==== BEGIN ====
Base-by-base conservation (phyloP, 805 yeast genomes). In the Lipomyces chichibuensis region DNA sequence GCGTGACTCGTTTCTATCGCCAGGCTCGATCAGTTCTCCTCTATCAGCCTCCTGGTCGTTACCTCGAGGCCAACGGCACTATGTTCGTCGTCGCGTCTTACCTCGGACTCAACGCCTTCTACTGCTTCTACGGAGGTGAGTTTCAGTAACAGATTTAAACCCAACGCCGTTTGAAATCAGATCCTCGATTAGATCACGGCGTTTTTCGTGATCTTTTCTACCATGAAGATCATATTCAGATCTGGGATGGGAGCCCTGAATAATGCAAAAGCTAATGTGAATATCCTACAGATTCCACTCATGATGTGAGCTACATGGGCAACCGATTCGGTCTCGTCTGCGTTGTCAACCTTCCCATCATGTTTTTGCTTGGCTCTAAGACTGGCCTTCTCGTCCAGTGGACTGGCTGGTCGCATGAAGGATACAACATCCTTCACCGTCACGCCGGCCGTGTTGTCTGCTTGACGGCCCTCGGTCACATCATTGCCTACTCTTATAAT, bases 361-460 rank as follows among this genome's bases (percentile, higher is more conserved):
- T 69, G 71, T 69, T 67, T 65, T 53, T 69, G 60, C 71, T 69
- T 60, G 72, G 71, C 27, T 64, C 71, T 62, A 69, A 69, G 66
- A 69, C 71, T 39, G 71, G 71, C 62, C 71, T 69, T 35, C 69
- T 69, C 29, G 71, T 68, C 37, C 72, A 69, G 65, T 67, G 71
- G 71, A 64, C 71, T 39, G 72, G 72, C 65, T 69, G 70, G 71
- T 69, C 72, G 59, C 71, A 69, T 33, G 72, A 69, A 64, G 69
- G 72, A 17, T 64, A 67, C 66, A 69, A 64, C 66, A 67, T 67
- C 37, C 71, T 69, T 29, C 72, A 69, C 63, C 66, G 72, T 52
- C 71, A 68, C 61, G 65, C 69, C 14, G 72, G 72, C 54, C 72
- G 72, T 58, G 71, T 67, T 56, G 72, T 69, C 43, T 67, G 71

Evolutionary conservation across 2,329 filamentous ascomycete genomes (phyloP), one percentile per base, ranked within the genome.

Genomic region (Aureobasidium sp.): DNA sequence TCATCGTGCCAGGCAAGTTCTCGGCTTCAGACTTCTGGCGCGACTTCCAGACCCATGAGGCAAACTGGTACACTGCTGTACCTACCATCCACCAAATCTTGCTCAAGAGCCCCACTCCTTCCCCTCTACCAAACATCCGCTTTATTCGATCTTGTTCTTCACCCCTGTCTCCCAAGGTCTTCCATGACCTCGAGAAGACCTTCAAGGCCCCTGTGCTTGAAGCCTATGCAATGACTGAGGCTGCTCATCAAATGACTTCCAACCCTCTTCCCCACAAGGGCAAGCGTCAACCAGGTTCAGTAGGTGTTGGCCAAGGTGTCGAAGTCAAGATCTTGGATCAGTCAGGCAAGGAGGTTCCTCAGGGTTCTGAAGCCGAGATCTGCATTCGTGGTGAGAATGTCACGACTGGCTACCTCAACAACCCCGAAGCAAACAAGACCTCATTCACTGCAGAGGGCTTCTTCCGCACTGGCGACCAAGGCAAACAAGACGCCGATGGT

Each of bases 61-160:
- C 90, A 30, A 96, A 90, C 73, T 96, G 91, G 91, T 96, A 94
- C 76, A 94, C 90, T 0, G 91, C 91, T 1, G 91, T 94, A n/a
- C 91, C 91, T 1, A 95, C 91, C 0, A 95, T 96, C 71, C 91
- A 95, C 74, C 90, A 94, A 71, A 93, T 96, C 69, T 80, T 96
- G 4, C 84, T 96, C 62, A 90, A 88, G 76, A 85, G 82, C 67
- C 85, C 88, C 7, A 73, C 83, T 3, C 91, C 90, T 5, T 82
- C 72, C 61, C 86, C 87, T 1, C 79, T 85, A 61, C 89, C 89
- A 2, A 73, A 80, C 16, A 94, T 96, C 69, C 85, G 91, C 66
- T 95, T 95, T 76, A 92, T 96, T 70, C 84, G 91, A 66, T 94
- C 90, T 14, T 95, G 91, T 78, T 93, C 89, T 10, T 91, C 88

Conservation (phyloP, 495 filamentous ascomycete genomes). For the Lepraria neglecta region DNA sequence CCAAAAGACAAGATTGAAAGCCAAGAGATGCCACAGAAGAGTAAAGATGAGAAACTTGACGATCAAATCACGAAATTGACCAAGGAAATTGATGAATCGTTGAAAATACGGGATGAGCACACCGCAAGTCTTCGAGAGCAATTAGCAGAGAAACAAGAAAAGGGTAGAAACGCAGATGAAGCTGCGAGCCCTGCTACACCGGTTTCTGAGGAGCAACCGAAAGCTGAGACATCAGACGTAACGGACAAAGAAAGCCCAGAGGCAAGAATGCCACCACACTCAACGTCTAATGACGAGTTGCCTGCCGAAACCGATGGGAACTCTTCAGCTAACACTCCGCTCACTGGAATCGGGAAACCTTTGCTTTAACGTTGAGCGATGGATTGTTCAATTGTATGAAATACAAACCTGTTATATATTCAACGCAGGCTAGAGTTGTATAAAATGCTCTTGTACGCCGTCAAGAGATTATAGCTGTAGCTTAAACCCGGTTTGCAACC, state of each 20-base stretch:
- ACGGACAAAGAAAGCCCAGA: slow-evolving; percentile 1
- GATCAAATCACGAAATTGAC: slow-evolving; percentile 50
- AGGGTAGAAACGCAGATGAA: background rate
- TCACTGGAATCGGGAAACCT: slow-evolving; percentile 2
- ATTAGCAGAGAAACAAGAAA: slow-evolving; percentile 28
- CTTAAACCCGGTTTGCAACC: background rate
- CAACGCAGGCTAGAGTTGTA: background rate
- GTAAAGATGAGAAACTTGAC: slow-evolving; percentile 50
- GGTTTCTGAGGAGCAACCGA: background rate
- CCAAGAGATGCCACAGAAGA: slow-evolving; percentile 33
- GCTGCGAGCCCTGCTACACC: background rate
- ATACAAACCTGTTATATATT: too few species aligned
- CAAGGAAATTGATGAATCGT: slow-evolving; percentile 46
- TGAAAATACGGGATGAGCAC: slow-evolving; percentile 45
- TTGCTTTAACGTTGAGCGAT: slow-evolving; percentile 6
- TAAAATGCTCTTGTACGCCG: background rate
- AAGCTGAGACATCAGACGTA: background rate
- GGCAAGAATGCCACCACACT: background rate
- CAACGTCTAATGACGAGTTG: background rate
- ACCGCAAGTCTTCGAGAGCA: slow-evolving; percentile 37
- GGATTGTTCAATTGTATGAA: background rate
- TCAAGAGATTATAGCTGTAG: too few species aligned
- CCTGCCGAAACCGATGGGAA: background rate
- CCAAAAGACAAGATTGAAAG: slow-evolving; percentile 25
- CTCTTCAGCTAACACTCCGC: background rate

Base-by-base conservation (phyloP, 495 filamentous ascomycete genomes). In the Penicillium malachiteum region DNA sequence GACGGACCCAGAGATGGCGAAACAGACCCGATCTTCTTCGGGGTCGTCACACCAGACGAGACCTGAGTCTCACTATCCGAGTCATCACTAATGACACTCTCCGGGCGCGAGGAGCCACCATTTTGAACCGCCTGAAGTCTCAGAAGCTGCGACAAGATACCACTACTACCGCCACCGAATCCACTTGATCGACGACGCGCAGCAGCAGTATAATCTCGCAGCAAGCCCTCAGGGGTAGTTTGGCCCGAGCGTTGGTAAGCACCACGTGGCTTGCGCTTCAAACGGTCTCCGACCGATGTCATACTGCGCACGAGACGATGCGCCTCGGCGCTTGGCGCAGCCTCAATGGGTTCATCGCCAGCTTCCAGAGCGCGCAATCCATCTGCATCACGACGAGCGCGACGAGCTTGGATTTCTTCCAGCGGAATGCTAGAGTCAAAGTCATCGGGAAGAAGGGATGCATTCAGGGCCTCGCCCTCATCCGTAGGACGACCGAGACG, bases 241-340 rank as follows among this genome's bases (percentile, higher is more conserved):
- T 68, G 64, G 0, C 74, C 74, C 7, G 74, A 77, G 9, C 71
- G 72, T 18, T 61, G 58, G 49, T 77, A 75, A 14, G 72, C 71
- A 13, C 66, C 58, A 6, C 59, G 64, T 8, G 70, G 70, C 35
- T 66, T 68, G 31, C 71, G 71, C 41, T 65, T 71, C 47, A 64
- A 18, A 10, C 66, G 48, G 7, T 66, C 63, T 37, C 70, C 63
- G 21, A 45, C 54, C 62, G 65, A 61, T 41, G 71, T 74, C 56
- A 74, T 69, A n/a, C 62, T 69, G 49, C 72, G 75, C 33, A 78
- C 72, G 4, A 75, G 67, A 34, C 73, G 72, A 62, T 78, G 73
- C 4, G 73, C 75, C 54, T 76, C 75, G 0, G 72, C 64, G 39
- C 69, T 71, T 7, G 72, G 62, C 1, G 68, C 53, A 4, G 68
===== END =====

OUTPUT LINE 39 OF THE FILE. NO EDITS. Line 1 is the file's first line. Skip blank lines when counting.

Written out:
- TGAAAATACGGGATGAGCAC: slow-evolving; percentile 45